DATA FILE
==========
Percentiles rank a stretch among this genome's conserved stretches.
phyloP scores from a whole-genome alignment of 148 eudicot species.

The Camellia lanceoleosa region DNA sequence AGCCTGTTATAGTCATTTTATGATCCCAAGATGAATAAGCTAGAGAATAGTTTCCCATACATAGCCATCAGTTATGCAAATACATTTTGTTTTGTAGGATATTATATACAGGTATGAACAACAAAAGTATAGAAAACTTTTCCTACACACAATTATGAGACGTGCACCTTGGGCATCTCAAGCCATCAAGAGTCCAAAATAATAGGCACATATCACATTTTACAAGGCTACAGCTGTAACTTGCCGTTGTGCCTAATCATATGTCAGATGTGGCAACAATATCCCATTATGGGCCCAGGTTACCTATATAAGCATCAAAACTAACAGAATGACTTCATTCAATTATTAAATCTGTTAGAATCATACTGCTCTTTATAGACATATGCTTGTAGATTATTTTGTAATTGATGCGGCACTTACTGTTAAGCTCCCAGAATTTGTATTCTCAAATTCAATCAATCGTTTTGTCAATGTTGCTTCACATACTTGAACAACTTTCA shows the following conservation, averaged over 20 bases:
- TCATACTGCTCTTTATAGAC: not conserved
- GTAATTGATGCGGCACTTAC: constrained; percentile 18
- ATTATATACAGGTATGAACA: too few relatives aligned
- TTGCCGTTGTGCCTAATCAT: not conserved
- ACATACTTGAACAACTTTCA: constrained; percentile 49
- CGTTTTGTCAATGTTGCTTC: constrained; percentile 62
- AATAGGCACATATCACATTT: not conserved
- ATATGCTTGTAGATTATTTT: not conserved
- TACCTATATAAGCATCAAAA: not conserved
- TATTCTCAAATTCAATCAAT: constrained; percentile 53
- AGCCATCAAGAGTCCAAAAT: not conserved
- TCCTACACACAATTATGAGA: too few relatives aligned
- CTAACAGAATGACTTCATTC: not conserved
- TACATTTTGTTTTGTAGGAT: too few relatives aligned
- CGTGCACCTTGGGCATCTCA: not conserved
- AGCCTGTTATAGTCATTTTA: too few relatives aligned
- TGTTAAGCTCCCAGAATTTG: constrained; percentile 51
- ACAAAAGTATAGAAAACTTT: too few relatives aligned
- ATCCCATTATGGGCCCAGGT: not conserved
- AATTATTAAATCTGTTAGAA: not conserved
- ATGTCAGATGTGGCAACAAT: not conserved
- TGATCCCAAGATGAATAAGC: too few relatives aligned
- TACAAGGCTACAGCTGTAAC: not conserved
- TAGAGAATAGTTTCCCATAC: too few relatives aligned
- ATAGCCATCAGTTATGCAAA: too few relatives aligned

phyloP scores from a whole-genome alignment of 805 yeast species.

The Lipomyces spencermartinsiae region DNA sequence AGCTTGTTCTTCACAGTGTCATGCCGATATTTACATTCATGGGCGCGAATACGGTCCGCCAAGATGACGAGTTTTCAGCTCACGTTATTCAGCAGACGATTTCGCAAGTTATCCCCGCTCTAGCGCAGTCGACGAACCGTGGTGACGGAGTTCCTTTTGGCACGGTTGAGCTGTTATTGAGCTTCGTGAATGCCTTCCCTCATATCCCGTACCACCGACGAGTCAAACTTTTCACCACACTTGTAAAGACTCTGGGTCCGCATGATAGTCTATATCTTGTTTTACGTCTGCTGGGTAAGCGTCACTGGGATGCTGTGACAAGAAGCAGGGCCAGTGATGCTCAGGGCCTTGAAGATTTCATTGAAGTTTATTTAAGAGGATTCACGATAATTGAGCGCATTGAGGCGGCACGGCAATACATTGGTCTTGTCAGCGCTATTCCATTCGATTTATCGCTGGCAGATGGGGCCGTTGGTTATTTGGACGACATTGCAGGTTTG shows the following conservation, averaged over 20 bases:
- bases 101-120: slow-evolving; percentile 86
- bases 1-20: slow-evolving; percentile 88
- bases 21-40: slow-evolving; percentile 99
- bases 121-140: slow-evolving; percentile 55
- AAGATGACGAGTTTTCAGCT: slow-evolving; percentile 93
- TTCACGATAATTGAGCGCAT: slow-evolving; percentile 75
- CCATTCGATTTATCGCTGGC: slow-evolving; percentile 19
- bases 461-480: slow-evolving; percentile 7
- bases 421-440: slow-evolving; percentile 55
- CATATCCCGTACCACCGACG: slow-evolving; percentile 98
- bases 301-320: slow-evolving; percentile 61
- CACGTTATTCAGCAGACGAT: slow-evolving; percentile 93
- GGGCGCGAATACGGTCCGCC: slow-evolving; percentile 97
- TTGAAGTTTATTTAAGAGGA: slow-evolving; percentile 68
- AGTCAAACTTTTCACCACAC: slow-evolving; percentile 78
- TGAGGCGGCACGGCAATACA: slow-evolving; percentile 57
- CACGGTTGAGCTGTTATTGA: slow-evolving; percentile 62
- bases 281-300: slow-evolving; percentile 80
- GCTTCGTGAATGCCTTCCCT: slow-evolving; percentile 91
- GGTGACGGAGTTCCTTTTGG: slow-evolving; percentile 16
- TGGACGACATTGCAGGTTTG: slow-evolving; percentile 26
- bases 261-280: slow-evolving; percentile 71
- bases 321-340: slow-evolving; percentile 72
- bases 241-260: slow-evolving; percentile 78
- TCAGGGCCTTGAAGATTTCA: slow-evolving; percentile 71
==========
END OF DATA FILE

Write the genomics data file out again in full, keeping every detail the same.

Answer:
Percentiles rank a stretch among this genome's conserved stretches.
phyloP scores from a whole-genome alignment of 148 eudicot species.

The Camellia lanceoleosa region DNA sequence AGCCTGTTATAGTCATTTTATGATCCCAAGATGAATAAGCTAGAGAATAGTTTCCCATACATAGCCATCAGTTATGCAAATACATTTTGTTTTGTAGGATATTATATACAGGTATGAACAACAAAAGTATAGAAAACTTTTCCTACACACAATTATGAGACGTGCACCTTGGGCATCTCAAGCCATCAAGAGTCCAAAATAATAGGCACATATCACATTTTACAAGGCTACAGCTGTAACTTGCCGTTGTGCCTAATCATATGTCAGATGTGGCAACAATATCCCATTATGGGCCCAGGTTACCTATATAAGCATCAAAACTAACAGAATGACTTCATTCAATTATTAAATCTGTTAGAATCATACTGCTCTTTATAGACATATGCTTGTAGATTATTTTGTAATTGATGCGGCACTTACTGTTAAGCTCCCAGAATTTGTATTCTCAAATTCAATCAATCGTTTTGTCAATGTTGCTTCACATACTTGAACAACTTTCA shows the following conservation, averaged over 20 bases:
- TCATACTGCTCTTTATAGAC: not conserved
- GTAATTGATGCGGCACTTAC: constrained; percentile 18
- ATTATATACAGGTATGAACA: too few relatives aligned
- TTGCCGTTGTGCCTAATCAT: not conserved
- ACATACTTGAACAACTTTCA: constrained; percentile 49
- CGTTTTGTCAATGTTGCTTC: constrained; percentile 62
- AATAGGCACATATCACATTT: not conserved
- ATATGCTTGTAGATTATTTT: not conserved
- TACCTATATAAGCATCAAAA: not conserved
- TATTCTCAAATTCAATCAAT: constrained; percentile 53
- AGCCATCAAGAGTCCAAAAT: not conserved
- TCCTACACACAATTATGAGA: too few relatives aligned
- CTAACAGAATGACTTCATTC: not conserved
- TACATTTTGTTTTGTAGGAT: too few relatives aligned
- CGTGCACCTTGGGCATCTCA: not conserved
- AGCCTGTTATAGTCATTTTA: too few relatives aligned
- TGTTAAGCTCCCAGAATTTG: constrained; percentile 51
- ACAAAAGTATAGAAAACTTT: too few relatives aligned
- ATCCCATTATGGGCCCAGGT: not conserved
- AATTATTAAATCTGTTAGAA: not conserved
- ATGTCAGATGTGGCAACAAT: not conserved
- TGATCCCAAGATGAATAAGC: too few relatives aligned
- TACAAGGCTACAGCTGTAAC: not conserved
- TAGAGAATAGTTTCCCATAC: too few relatives aligned
- ATAGCCATCAGTTATGCAAA: too few relatives aligned

phyloP scores from a whole-genome alignment of 805 yeast species.

The Lipomyces spencermartinsiae region DNA sequence AGCTTGTTCTTCACAGTGTCATGCCGATATTTACATTCATGGGCGCGAATACGGTCCGCCAAGATGACGAGTTTTCAGCTCACGTTATTCAGCAGACGATTTCGCAAGTTATCCCCGCTCTAGCGCAGTCGACGAACCGTGGTGACGGAGTTCCTTTTGGCACGGTTGAGCTGTTATTGAGCTTCGTGAATGCCTTCCCTCATATCCCGTACCACCGACGAGTCAAACTTTTCACCACACTTGTAAAGACTCTGGGTCCGCATGATAGTCTATATCTTGTTTTACGTCTGCTGGGTAAGCGTCACTGGGATGCTGTGACAAGAAGCAGGGCCAGTGATGCTCAGGGCCTTGAAGATTTCATTGAAGTTTATTTAAGAGGATTCACGATAATTGAGCGCATTGAGGCGGCACGGCAATACATTGGTCTTGTCAGCGCTATTCCATTCGATTTATCGCTGGCAGATGGGGCCGTTGGTTATTTGGACGACATTGCAGGTTTG shows the following conservation, averaged over 20 bases:
- bases 101-120: slow-evolving; percentile 86
- bases 1-20: slow-evolving; percentile 88
- bases 21-40: slow-evolving; percentile 99
- bases 121-140: slow-evolving; percentile 55
- AAGATGACGAGTTTTCAGCT: slow-evolving; percentile 93
- TTCACGATAATTGAGCGCAT: slow-evolving; percentile 75
- CCATTCGATTTATCGCTGGC: slow-evolving; percentile 19
- bases 461-480: slow-evolving; percentile 7
- bases 421-440: slow-evolving; percentile 55
- CATATCCCGTACCACCGACG: slow-evolving; percentile 98
- bases 301-320: slow-evolving; percentile 61
- CACGTTATTCAGCAGACGAT: slow-evolving; percentile 93
- GGGCGCGAATACGGTCCGCC: slow-evolving; percentile 97
- TTGAAGTTTATTTAAGAGGA: slow-evolving; percentile 68
- AGTCAAACTTTTCACCACAC: slow-evolving; percentile 78
- TGAGGCGGCACGGCAATACA: slow-evolving; percentile 57
- CACGGTTGAGCTGTTATTGA: slow-evolving; percentile 62
- bases 281-300: slow-evolving; percentile 80
- GCTTCGTGAATGCCTTCCCT: slow-evolving; percentile 91
- GGTGACGGAGTTCCTTTTGG: slow-evolving; percentile 16
- TGGACGACATTGCAGGTTTG: slow-evolving; percentile 26
- bases 261-280: slow-evolving; percentile 71
- bases 321-340: slow-evolving; percentile 72
- bases 241-260: slow-evolving; percentile 78
- TCAGGGCCTTGAAGATTTCA: slow-evolving; percentile 71